RealNews

Terror alerts run risk of crying wolf

The public is largely indifferent to color-code warnings as attacks have not materialized. On May 20, when the nation went to Code Orange – the second-highest level in the national terror alert system – the US Capitol and the sidewalk in front of the White House remained open to visitors. District of Columbia police stuck with eight-hour shifts, not the 12-hour tours they had worked during previous orange alerts. There was no run on duct tape at Home Depot, reflecting the collective public shrug that seemed to greet the latest warnings of possible impending terrorism, dubbed “Orange Lite.” The nation’s capital had gone to a “lower level of elevated alert,” local authorities explained, because of the lack of any specific threat against Washington. The nation is back down to Code Yellow, the middle of the five-tier alert system, but few people noticed when news of the change was announced Friday. Fifteen months after the color-coded alert scheme was introduced, experts on terrorism and those on the front lines of protecting public safety are grateful that there have been no attacks on American soil since Sept. 11, 2001. But this stretch of suspenseful calm, punctuated by government warnings of possible attacks that don’t occur, risks what analysts call a “crying wolf syndrome,” in which the public and even first responders lower their guard. Full Story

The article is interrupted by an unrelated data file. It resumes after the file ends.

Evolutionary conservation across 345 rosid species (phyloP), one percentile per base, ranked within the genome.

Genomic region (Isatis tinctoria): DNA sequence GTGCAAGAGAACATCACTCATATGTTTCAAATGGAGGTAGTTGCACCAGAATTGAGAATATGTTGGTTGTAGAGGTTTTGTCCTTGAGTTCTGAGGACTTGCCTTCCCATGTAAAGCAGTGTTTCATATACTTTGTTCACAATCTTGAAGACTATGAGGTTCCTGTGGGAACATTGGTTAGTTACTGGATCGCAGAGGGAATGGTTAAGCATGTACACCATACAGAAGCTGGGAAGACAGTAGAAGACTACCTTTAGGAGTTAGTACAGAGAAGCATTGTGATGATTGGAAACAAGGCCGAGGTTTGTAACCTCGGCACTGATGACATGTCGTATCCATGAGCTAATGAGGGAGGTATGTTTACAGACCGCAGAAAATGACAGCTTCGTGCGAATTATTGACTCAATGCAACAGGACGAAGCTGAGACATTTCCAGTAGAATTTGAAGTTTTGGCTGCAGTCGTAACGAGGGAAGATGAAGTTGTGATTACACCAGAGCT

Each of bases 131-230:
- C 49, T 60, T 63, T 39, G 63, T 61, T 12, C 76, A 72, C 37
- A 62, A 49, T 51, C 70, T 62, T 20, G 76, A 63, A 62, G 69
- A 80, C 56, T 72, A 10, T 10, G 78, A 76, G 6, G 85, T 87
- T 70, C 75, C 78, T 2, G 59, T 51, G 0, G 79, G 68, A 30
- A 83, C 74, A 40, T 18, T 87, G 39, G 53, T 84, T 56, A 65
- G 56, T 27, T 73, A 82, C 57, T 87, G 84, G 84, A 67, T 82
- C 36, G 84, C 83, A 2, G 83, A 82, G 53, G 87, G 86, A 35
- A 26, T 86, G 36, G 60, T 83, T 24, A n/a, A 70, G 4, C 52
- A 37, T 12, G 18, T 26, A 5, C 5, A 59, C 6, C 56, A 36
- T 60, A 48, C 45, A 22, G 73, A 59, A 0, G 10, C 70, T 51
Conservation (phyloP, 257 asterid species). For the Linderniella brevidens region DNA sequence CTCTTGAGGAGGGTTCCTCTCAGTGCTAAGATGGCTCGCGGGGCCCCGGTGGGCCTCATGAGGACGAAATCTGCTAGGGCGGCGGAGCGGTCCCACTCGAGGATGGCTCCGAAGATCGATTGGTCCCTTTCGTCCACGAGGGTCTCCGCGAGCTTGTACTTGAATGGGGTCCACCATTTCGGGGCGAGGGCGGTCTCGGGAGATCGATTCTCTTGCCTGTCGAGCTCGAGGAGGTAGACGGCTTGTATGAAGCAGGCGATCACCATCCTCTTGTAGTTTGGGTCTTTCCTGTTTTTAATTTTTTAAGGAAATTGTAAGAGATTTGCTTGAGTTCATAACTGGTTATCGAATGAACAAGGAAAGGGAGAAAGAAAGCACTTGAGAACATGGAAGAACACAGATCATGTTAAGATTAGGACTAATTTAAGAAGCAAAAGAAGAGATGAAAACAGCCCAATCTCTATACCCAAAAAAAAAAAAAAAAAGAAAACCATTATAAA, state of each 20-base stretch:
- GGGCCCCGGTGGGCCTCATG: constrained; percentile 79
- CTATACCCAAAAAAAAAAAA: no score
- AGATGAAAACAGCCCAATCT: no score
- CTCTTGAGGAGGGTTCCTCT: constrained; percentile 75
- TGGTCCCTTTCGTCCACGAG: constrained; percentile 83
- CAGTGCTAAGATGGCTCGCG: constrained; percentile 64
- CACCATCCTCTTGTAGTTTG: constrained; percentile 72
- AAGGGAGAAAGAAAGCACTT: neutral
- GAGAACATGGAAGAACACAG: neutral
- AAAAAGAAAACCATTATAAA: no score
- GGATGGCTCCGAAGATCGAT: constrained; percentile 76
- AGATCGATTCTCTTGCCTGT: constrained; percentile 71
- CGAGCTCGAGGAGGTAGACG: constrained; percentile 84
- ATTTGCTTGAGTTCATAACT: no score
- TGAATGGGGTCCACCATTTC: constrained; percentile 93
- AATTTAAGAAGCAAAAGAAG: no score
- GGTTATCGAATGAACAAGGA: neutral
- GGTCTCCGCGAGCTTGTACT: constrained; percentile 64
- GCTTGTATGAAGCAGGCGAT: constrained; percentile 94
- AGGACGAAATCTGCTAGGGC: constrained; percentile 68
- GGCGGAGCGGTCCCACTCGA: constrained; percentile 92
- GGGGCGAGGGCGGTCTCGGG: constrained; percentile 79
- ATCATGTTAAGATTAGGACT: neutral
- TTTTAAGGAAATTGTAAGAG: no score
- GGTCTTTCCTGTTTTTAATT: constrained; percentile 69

OODA Analyst

OODA Analyst

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